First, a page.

WILMINGTON, Del. – After 18 years as Executive Director of the Laffey-McHugh Foundation, David L. Sysko has announced he will retire later this year.
Since stepping into the role as Executive Director in 2000, Sysko has guided the Laffey-McHugh Foundation in awarding $58 million in grants to hundreds of nonprofit organizations throughout Delaware. Arthur G. Connolly, III, President of the Laffey-McHugh Foundation, credits Sysko as both a trusted advisor to the board and a valuable resource to many fledgling organizations that are now a vibrant part of Delaware’s community.
“We are proud of the Laffey-McHugh Foundation’s work over the past 60 years and what it has meant for our community, particularly the least advantaged,” Connolly said. “We are equally proud of the quality leadership we have had in Dave Sysko for 20 years. Dave is a genuine professional who helped lead our Foundation into the 21st century.”
Connolly said the search for the Foundation’s next Executive Director will begin immediately, but thanks to Sysko, the Board of Directors is in a strong position to continue building on the legacy and platform he leaves behind.
“Anyone who has watched Dave throughout his life, and especially over the last 25 years, will agree his contributions to this community will be long remembered,” Connolly said. “This is most evident at the Laffey-McHugh Foundation. His professional efforts guided us to a new level of grantmaking and accountability.”
Sysko began his professional career as an investment professional. He retired from Kidder Peabody & Co. as partner and Co-Head of the Private Clients Group in New York City in 1992. He then became President and CEO of C.F. Kettering, Inc, the personal holding company for the family of inventor Charles F. Kettering, who co-founded Memorial Sloan Kettering Cancer Hospital.
During his time with C.F. Kettering, Dave also became active as a volunteer, most notably with Public Allies Delaware, a youth leadership development program he co-founded with his daughter Suzanne Sysko and long-time friend and Laffey-McHugh Foundation board member, Tony Allen. Today, nearly 700 young adults have graduated from Public Allies, volunteering more than one million hours of service to communities throughout Delaware.
In 1994, Sysko also founded the Dream Chasers, a rigorous academic program for at-risk, student athletes. Two-term Wilmington Mayor, Bill McLaughlin, Tony Allen and Sonia Sloan were the key founding members of this successful program that is funded in large part by the McLaughlin Education Fund. The program was later incorporated into the Boys & Girl Clubs of Delaware. Over the past two decades, hundreds of deserving young people have completed the program and gone on to college.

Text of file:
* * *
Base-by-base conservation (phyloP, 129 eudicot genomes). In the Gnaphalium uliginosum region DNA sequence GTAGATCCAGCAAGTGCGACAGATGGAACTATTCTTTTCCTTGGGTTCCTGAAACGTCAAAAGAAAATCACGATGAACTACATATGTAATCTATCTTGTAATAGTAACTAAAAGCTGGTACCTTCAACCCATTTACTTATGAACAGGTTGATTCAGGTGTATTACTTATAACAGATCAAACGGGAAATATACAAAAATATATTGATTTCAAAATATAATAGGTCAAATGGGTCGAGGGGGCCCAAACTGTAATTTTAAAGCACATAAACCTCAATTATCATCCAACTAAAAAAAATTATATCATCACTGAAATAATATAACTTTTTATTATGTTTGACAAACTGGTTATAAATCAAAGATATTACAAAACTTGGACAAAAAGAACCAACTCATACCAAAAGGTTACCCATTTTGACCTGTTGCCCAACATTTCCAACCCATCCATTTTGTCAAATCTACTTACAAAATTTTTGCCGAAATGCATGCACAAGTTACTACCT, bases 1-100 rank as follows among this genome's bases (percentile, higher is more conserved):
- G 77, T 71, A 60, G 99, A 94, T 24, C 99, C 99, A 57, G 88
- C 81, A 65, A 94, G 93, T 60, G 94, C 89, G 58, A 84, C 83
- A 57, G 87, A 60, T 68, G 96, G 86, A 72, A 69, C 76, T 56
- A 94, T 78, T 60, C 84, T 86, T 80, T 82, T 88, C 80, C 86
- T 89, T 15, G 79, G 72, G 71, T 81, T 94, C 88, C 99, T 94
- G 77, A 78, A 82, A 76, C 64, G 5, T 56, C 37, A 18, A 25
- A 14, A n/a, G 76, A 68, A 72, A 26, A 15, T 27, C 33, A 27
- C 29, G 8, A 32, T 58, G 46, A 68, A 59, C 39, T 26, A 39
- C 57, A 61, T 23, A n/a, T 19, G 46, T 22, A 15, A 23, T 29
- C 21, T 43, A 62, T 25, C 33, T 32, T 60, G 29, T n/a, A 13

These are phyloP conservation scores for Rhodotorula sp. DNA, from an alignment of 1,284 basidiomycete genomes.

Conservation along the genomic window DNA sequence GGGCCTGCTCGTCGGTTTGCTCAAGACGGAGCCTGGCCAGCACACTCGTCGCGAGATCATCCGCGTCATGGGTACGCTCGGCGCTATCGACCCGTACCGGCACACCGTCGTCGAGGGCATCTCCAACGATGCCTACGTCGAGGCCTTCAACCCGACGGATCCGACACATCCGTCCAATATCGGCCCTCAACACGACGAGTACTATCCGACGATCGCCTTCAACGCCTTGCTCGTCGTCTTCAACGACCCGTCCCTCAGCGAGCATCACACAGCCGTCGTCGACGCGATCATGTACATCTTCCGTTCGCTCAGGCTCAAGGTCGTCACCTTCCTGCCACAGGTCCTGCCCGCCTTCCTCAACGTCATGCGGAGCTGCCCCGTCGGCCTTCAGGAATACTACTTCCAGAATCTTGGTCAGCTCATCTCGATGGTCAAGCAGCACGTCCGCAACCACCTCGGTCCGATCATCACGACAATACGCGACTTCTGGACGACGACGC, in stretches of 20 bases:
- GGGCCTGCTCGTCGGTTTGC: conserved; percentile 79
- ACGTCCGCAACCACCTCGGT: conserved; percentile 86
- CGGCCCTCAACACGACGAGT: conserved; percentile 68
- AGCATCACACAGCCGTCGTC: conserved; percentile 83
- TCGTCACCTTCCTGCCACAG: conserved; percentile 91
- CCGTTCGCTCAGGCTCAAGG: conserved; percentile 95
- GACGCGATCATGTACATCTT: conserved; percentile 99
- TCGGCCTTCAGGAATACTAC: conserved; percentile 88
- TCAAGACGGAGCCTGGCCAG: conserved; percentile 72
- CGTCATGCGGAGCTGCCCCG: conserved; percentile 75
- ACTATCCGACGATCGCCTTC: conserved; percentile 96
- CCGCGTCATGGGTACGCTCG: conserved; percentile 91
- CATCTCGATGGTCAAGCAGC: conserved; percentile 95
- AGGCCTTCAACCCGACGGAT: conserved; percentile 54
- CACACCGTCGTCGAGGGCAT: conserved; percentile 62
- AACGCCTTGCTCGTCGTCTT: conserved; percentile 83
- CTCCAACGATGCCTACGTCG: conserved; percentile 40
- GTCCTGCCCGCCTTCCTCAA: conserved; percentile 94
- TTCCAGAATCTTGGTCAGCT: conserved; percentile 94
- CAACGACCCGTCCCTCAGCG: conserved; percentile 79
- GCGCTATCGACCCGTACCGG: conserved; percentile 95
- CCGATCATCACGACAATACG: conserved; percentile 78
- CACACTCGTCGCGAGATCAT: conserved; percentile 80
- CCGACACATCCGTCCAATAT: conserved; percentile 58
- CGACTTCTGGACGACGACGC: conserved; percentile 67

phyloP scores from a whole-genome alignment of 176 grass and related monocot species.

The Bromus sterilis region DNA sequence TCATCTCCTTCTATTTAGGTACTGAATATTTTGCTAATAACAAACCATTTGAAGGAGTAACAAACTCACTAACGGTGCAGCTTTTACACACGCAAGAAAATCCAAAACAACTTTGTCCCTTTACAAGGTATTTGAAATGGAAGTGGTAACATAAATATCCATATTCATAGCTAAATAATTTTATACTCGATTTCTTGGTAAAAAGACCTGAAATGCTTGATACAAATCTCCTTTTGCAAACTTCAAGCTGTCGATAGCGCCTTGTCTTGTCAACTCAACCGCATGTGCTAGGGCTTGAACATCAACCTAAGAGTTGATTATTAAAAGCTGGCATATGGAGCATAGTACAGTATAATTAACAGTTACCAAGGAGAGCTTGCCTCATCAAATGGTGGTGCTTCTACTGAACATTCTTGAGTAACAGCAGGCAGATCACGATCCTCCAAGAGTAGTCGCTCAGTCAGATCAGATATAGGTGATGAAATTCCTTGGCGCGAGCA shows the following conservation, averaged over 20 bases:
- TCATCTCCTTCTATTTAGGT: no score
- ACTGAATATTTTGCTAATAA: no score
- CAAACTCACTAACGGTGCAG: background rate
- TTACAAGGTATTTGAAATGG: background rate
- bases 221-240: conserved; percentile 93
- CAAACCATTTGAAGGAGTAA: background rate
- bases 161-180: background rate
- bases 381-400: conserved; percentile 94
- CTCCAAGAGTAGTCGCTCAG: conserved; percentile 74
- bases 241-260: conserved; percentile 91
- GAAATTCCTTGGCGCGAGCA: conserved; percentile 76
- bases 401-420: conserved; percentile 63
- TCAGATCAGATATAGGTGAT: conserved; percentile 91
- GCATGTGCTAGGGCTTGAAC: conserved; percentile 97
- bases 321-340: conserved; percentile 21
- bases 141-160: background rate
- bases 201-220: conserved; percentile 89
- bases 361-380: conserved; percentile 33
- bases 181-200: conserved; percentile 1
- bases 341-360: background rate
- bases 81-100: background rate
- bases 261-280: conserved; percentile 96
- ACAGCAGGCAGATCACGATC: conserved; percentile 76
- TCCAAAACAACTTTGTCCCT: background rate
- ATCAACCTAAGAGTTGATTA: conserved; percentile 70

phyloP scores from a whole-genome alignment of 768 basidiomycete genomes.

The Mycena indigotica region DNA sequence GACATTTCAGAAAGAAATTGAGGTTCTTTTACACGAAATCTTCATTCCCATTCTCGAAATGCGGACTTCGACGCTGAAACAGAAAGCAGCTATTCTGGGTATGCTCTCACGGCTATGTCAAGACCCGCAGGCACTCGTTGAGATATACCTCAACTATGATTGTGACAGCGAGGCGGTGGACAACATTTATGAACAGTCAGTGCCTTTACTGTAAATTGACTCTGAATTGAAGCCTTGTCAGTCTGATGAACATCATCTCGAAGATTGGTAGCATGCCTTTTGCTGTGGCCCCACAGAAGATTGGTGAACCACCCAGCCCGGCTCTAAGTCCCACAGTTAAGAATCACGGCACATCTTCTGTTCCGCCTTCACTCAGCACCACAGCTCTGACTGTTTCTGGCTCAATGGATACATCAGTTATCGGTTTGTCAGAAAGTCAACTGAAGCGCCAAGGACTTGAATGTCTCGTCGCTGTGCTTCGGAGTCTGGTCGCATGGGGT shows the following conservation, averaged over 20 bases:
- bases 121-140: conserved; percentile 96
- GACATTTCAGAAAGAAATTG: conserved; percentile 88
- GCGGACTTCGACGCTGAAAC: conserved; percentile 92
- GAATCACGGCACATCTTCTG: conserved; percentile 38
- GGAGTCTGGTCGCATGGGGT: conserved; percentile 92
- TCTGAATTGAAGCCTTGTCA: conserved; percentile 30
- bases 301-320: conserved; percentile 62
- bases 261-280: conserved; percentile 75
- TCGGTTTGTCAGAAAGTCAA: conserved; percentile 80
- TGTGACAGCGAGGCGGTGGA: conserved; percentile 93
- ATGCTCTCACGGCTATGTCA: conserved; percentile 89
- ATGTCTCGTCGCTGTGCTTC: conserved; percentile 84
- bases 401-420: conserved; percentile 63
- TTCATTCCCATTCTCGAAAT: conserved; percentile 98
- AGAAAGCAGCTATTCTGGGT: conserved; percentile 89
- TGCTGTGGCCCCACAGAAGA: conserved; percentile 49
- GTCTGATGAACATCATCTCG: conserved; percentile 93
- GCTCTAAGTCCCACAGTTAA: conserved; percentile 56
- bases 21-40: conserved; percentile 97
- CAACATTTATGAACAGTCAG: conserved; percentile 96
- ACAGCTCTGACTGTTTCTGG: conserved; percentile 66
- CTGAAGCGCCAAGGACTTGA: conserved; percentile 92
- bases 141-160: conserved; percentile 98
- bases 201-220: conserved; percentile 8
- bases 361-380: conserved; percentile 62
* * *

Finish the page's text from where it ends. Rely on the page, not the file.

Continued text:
“Dave is the perfect combination of business savvy, tireless energy and heart,” said former Boys & Girl Clubs of Delaware President & CEO George Krupanski. “By his example, we changed how we did business at Boys & Girls Clubs and helped to better prepare our kids for a smaller, more competitive world.”
Reflecting on his tenure with the Laffey-McHugh Foundation, Sysko said assisting nonprofits through grantmaking was important, but he felt he made the most difference when he became involved with causes that mattered most to him personally.
“Laffey-McHugh was an anchor during an important period for me to share with and serve others,” Sysko said. “I am very thankful to the Board of Directors and am particularly grateful to Art Connolly, Jr., who was president of the Foundation for 20 years and whose friendship was one of the great joys of my life.”
After retirement, Sysko said he plans to continue volunteering with the Boys & Girls Clubs of Delaware, The Mike Clark Legacy Foundation (MCLF), an award-winning mentor program for children he launched in 2008 with Peter Borden, Peter Cloud and Dave Ford and the Riverside Renaissance Redevelopment project headed by Charles McDowell.
About Laffey-McHugh Foundation
The Laffey-McHugh Foundation strives to serve this geographic area by investing in organizations that provide effective and crucial support to individuals and families who are most in need of help, practical assistance and guidance. It aims to partner with those not-for-profits that make a true impact in achieving a healthy and balanced standard of living for those who are most vulnerable and require access to food and nutrition, affordable housing, important medical care and vital education, as well as to strategic initiatives that include the arts and the environment.
The Laffey-McHugh Foundation was established in 1959 by Wilmington attorney Arthur G. Connolly, Sr., his wife Gerardine Laffey Connolly, and her first cousin and closest friend Alice Laffey McHugh. They have worked to improve the quality of life for all members of the population in Wilmington, the Brandywine Valley and beyond. Over the years, other family members and several leaders in the community were invited to join the Board of Directors and carry on the philanthropic legacy created by the original founders.